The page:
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The Zika virus has been getting a lot of press lately. It has caused many people to reconsider their winter travel plans, especially women who are pregnant or plan to get pregnant in the near future. However, many of us only know the basics about the virus: it can be transmitted by mosquitoes and most people who become infected will not have any symptoms.
The World Health Organization estimates that the virus could infect up to four million people this year alone, and there could be a link between the virus and birth defects.
"The possible links, only recently suspected, have rapidly changed the risk profile of Zika from a mild threat to one of alarming proportions. The increased incidence of microcephaly is particularly alarming, as it places a heart-breaking burden on families and communities," Dr. Margaret Chan says in CBC News.
There are four reasons why WHO is "deeply concerned" about the Zika virus:
Another cause for concern is that as many as three quarters of people who become infected will likely not seek medical attention.
Most countries that are affected by the Zika virus are in Central and South America and the Caribbean. Should you be concerned about an upcoming trip to these regions?
"If Canadians are interested in going to Central America or South America, Mexico, the Caribbean, and they're not pregnant and they're not considering becoming pregnant in the next little bit, they should just be as concerned as they normally are when they travel to those areas, which is not very concerned at all," said Dr. Isaac Bogoch, a tropical infectious diseases expert at Toronto's University Health Network, in CBC News.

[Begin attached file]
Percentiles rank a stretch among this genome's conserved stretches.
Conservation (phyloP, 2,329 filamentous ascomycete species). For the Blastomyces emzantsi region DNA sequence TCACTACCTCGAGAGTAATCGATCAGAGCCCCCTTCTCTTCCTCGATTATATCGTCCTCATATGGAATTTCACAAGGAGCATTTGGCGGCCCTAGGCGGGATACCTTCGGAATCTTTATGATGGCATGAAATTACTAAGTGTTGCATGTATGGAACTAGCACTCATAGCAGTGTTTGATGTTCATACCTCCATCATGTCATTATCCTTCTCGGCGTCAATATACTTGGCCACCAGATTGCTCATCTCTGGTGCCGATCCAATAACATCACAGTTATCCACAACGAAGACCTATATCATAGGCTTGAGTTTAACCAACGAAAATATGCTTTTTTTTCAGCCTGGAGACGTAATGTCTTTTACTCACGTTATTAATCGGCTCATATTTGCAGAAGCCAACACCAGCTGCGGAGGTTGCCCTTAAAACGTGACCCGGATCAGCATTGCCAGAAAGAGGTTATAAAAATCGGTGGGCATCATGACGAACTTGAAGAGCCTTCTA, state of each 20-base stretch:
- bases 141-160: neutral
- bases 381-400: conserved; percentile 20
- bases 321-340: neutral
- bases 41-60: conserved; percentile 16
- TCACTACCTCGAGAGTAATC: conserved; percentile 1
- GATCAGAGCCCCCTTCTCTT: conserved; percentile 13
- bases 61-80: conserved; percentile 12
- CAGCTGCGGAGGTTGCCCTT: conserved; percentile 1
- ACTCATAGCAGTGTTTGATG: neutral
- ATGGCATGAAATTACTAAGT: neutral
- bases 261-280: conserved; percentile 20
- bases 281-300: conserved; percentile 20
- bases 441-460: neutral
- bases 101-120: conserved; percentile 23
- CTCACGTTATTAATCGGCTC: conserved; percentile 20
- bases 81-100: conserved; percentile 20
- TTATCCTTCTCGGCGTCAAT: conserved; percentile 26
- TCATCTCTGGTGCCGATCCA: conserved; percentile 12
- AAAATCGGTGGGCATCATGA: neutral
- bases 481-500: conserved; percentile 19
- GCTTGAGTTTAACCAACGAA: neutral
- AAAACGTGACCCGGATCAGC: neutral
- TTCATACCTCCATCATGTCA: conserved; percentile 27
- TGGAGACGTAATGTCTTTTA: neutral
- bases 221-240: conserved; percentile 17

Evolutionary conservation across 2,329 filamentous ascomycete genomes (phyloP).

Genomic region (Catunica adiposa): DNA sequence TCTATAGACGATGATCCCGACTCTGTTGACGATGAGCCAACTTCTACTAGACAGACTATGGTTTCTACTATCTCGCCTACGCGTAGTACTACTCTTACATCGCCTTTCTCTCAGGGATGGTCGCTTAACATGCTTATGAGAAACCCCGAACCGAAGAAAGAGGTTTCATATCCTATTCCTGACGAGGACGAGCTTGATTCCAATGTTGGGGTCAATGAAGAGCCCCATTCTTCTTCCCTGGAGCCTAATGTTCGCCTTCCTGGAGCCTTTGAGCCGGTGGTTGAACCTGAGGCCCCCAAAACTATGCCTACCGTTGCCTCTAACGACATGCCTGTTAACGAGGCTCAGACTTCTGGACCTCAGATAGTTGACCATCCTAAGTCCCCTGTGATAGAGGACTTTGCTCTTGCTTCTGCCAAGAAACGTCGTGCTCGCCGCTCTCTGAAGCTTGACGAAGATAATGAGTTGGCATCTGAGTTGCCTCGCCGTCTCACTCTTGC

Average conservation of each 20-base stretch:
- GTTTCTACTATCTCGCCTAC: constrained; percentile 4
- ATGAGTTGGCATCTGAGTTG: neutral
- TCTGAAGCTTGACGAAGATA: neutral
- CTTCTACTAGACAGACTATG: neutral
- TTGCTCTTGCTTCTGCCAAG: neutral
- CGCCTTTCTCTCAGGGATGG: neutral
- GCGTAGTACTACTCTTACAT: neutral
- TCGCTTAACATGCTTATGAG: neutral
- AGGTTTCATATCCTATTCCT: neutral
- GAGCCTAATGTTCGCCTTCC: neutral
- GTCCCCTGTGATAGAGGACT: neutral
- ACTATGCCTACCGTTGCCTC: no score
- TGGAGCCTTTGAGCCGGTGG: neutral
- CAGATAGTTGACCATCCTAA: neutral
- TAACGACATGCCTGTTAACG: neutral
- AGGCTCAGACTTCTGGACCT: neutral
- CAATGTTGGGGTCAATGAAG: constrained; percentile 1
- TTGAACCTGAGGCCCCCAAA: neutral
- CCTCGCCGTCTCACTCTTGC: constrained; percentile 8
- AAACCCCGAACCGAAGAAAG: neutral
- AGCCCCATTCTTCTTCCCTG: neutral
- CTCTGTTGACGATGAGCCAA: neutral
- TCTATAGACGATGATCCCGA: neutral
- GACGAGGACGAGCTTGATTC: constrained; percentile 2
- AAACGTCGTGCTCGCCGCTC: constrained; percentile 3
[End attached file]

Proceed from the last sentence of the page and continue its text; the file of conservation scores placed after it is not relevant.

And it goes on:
The affected countries include:
According to the Centers for Disease Control and Prevention, most people infected with the Zika virus will not experience any symptoms. If you are travelling to one of the affected regions, be conscious of the common symptoms of the virus:
Most symptoms will last from a few days to up to a week after a person is bitten by an infected mosquito. Symptoms are usually not severe enough to require a hospital visit, and many people associate the symptoms with other ailments such as the common cold, allergies and even jet lag.
There is currently no vaccine for the virus. If you suspect you have contracted the virus, see a doctor. Treatment typically involves getting plenty of rest, drinking lots of fluids, and taking acetaminophen to relieve joint and muscle pain.
For more information about the Zika virus, talk to a health care professional.